You’ve now had some time since the bar exam to recover. Hopefully you have gotten back to the life you were forced to neglect during the study period. Maybe you have even taken a vacation or bar trip of some kind, which we definitely recommend!
I went to Dubai to volunteer teaching kindergarten for four months, and the novel experience certainly helped me revive the shadow of my former self I had become while locked away with my books for months on end. After all, it’s really hard to think about your exam performance when trying to oversee the building of a dinosaur fort or teach someone how to read!
Sometimes trips, even shorter sojourns closer to home, can help to quiet the nagging that inevitably tries to set in.
Did I study hard enough? Will I pass? Why, oh why did I neglect to write about that one intentional tort that I spotted but didn’t have time for!? What if I fail and ruin my life, and my reputation, and the trajectory of my entire career, and the world at large?
This kind of ruminating is completely normal, but if you don’t stifle it now, it can really destroy the next few months as you wait for results.
Invariably, around this time of bar season, students start wondering if they should begin studying again. Are you wondering whether to unearth your outlines and begin anew? In this first of two posts, we offer a few scenarios that may describe how you’re feeling post-bar exam.
Did you flee from, faint during, or otherwise completely compromise your exam?
One of my favorite professors in law school told our class how he, on the last day of the bar, decided he couldn’t face another day of essays and performance test (PT) questions and convinced himself he had probably already failed anyway. So what did he do? He decided to drive right past the freeway off-ramp to the exam center, and he just kept driving. He ended up hours away in some remote location and forgot about the exam entirely until he was ready to take it again. (Unfortunately, when he got his scores back, he was actually on track to pass the first two days! This is just one reason that you should never, ever ditch your exam until it’s over. He could have saved himself a lot of time and trouble if only he had stuck with it!).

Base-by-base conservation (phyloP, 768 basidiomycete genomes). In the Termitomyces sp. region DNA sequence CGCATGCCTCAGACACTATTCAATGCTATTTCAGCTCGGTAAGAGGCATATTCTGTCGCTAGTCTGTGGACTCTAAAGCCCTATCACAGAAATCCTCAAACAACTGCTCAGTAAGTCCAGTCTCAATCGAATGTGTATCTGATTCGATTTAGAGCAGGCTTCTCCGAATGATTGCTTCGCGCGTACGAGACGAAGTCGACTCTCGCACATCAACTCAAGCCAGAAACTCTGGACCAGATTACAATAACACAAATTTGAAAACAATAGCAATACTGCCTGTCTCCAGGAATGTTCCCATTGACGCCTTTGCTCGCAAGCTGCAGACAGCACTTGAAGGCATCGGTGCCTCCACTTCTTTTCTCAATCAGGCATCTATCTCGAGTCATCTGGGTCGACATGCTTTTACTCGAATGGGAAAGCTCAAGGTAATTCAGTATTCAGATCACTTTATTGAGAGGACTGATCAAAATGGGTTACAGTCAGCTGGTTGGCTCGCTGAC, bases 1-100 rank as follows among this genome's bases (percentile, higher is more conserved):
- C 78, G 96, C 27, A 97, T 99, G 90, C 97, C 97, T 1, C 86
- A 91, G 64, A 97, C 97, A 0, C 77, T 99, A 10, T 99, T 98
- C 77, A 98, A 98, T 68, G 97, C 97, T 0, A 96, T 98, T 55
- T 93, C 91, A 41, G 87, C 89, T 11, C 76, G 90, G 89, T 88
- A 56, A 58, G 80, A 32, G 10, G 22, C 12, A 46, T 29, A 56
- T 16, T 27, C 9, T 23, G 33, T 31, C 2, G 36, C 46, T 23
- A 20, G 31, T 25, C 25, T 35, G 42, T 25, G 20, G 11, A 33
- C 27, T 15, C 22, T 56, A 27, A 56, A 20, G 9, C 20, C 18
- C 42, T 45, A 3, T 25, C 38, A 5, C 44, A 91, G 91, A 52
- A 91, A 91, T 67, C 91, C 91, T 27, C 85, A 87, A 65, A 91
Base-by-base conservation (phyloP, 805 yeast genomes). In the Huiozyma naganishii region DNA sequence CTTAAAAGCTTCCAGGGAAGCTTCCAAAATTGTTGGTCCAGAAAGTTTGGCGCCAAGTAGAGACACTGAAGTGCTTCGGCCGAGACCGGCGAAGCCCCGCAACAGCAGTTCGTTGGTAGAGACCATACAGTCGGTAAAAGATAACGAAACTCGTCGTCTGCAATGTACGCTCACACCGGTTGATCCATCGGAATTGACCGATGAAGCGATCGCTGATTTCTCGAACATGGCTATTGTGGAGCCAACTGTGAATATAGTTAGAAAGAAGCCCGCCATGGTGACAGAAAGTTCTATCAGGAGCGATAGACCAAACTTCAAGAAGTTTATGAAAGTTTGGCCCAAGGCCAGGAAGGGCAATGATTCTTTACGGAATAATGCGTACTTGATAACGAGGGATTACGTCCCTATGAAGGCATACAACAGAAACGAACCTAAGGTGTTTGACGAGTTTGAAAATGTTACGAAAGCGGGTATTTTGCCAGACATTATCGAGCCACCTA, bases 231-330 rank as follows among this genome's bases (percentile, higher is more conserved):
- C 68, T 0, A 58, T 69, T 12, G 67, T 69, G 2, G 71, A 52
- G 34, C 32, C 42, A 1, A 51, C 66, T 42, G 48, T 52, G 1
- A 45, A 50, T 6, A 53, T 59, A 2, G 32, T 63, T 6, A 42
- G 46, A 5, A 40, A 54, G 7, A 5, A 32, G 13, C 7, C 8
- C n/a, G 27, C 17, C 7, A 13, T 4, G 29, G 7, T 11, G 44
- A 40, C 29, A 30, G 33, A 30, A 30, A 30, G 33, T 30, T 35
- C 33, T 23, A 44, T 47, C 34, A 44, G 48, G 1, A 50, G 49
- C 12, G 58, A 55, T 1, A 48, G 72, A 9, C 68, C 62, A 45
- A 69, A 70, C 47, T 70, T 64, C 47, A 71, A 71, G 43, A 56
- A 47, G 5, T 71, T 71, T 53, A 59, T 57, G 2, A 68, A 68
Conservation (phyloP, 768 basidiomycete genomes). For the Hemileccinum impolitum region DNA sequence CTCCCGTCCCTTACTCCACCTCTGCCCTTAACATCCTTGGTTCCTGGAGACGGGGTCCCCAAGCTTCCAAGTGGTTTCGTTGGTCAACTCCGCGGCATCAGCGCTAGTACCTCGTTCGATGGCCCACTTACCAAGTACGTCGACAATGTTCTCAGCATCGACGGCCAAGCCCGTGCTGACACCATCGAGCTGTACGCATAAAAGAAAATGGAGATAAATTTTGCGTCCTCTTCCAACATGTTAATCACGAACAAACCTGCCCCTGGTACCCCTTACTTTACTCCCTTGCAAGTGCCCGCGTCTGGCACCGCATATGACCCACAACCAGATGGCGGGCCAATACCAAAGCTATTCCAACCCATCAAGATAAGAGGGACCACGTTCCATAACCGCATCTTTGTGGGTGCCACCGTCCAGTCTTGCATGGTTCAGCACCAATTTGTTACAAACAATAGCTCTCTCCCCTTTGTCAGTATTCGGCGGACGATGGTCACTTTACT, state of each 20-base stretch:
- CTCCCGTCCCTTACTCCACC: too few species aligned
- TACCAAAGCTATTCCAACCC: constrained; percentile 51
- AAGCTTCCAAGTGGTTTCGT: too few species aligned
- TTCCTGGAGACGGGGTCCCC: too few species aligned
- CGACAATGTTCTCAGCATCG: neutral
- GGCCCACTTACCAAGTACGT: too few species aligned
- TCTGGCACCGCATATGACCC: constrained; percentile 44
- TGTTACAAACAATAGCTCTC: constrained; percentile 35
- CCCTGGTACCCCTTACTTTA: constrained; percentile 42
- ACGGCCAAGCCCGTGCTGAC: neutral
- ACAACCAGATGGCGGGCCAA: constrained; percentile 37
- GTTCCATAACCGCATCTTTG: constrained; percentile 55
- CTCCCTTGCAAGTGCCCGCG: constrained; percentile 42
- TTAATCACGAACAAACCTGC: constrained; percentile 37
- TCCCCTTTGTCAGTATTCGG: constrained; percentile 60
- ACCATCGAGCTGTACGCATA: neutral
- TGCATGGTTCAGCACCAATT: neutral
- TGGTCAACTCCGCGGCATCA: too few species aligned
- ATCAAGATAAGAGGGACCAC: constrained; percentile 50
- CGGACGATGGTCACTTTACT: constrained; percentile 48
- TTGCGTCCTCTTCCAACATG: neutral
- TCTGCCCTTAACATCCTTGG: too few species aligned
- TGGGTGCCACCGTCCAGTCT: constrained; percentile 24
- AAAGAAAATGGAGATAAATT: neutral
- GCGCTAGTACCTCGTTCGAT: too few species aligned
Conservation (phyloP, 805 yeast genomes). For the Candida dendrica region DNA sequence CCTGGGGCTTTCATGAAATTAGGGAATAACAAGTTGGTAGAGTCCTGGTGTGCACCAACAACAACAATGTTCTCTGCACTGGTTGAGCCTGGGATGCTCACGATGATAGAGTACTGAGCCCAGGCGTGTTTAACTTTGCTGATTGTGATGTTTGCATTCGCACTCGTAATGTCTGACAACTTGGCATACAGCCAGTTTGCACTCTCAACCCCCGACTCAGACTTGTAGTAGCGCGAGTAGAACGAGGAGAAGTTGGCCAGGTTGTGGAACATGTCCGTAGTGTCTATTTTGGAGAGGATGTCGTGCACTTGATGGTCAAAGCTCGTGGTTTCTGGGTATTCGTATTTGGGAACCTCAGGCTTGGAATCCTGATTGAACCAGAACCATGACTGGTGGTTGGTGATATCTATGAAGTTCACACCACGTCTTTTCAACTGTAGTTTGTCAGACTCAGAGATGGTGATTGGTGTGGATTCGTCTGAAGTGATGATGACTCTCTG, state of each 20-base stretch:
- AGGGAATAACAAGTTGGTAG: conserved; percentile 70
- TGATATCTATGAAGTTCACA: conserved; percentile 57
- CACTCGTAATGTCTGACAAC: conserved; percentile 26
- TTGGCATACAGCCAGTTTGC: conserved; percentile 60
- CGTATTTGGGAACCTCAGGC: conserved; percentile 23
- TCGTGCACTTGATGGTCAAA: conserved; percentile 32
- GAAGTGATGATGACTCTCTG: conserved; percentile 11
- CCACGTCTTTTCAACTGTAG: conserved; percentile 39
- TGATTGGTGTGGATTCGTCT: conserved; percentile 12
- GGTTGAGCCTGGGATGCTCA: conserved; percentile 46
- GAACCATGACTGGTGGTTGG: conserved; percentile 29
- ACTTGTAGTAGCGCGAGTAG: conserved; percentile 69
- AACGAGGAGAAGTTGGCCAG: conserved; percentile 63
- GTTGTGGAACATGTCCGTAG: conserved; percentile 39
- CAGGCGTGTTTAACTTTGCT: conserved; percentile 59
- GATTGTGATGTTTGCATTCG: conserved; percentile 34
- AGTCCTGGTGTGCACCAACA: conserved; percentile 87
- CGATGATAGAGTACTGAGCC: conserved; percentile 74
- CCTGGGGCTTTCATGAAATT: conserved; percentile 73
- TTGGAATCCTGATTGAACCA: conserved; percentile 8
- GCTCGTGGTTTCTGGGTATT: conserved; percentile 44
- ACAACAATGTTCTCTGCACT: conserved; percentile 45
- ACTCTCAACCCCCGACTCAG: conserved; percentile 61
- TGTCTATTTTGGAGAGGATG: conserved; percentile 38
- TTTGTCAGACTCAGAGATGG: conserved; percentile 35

In any case, if you did something like this, or if some kind of medical or other event pretty much guaranteed a failing score for you, then you may be the perfect candidate for hitting the books before results come out. Take a little time off and make sure you’ve taken care of whatever health issue sealed your fate or conquered whatever demon made you feel that you had no choice but to run. If you’re currently too sick or exhausted or traumatized to think about studying now, wait. Give yourself a head start by beginning in September or October.
Did your exam software eat your essays or PTs (for sure)?
A lot of students have asked about the exam software issue that reared its ugly head in July. If you know for a fact that the graders did not get your exam for some reason, then study early. If you’re just suspicious that you wrote your essay on the wrong screen, deleted the whole thing, or failed to upload, then just wait to see how everything ends up. No one can predict how this software debacle will play out for everyone and we can’t know what adjustments or allowances may be made, or whether they are even necessary.
Did you leave any exam session largely incomplete?
If you stayed for the full exam but were unable to get to essays 3 and 6, or only did three quarters of the multiple choice questions or half of each PT before time ran out, you should consider studying sooner rather than later. If timing was your issue, then chances are, what you need is more timed practice. You probably need to work on synthesis in every area of your studying. Condense those attack plans, shorten your rule statements, and tighten up the old IRAC. Honestly assess your grasp of the substantive law as well to see if that needs some work too. Knowing the law well will speed things up, but you can’t get very far without actually practicing timed multiple choice exams (blocks of questions, not just one by one), and writing out full essays (not just outlining them).
Check out the next post in this series to learn more reasons why you should study while waiting for bar exam results.
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Did you find this post helpful? Check out some other great articles:
- Should I Start Studying Early for the Bar Exam?
- 5 Tips for Studying Now for the February Bar Exam
- Bar Exam Studying: What to do If You Want to Study Now
- Are You Next to Take the Bar Exam? 5 Tips for You!
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